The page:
I learned a lot from my Navajo mother and her friends about what was considered acceptable to Native Americans, what were sore points, how their history affected them … how thousands were deliberately wiped out by white Europeans distributing plague-ridden blankets among them; how some native peoples have been completely exterminated. Their history is no less painful, political and rife for misunderstanding than the Jewish Holocaust and the Armenian Holocaust, to name but two.

After my time on the Reservation, I went to Germany where I spent a year beginning my translation career. There I encountered a heavily sunbedded female with a suede, fringed jacket, plaits and feathers in her hair. She “identified” with “Indians” [sic]. I felt sick to my stomach at her ignorance. No. Don’t give me any bullshit about naive enthusiasm: if you are truly interested in a Native Path then do your research, learn the history, the current politics and the current discussions around the misappropriation of native culture and spirituality, which continues to this day, and is felt by so many NAs to be a continuation of the colonial hegemony they have had to suffer for centuries.

Following on from this: the word “shaman” has become a word bandied around as easily as “witch” (I will deal with that another day). Banging a drum, chanting and speaking to imaginary spirits does not make you a shaman. Pretending that you “journey” every time you touch a rock does not make you a shaman, nor does it make your experience “shamanic.” The concept of “journeying” has also been watered down to be meaningless half the time.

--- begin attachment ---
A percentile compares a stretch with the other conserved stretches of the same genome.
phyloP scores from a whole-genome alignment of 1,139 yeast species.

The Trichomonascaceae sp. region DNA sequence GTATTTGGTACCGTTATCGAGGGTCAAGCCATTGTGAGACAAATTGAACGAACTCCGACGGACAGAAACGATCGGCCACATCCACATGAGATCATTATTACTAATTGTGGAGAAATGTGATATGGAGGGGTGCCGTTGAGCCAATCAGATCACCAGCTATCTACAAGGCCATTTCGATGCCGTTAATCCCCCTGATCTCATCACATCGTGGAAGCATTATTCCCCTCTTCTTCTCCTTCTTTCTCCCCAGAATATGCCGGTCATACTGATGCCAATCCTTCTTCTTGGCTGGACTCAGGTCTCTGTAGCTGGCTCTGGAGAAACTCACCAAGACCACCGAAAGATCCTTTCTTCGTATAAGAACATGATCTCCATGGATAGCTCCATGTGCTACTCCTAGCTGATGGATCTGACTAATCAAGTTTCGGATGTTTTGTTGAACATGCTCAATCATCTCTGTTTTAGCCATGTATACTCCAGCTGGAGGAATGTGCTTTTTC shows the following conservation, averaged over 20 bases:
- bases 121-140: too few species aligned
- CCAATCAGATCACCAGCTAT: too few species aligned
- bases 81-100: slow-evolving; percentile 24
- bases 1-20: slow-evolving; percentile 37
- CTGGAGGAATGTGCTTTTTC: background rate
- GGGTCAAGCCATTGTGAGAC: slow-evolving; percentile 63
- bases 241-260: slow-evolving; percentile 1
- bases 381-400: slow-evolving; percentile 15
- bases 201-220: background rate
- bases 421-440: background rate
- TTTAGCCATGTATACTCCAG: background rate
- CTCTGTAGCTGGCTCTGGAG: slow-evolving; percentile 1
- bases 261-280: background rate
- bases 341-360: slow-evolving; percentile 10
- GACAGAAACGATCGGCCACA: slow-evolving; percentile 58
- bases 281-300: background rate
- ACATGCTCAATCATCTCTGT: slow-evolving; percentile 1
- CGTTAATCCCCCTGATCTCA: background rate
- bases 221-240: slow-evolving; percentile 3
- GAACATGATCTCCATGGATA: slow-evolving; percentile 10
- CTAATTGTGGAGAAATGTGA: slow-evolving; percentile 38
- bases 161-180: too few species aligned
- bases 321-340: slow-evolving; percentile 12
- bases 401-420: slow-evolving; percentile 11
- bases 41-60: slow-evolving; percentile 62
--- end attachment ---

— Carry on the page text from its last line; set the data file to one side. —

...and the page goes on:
There is no documentation of shamanic culture per se in the British Isles. If you refer to Celtic shamanism, the same point applies as there is no documented proof of exactly what the Celts did except for tales told by Roman historians, and the Romans defeated the Celts … we all know what history is like when written by the victors (blood sacrifice, baby-eating, water poisoning, with the odd truth thrown in – who can say what is true and what isn’t?).

I met two shamans/medicine men on the Reservation and they gave me none of the “foot in both worlds” bullshit, none of the “hang on, I’m just speaking to my spirit guide, Jack”.

If you look at shamanism as practised amongst Native peoples in America (there are many different peoples – different languages, different religious practices, although most will have a name for themselves that translates as “The people” – consider the Navajo word for themselves “Diné”), and if you look in particular at the shamanic practices still found in Siberia you will see a very different picture from the neo-Shamanic practices of British/European wannabes.

As a knowledgeable friend concurred, calling yourself a “traditional shaman” is a tautology shouting “fluff” because true shamanism is by definition “traditional”. However, the word “traditional” sells more books, doesn’t it? Kerching! $££$$£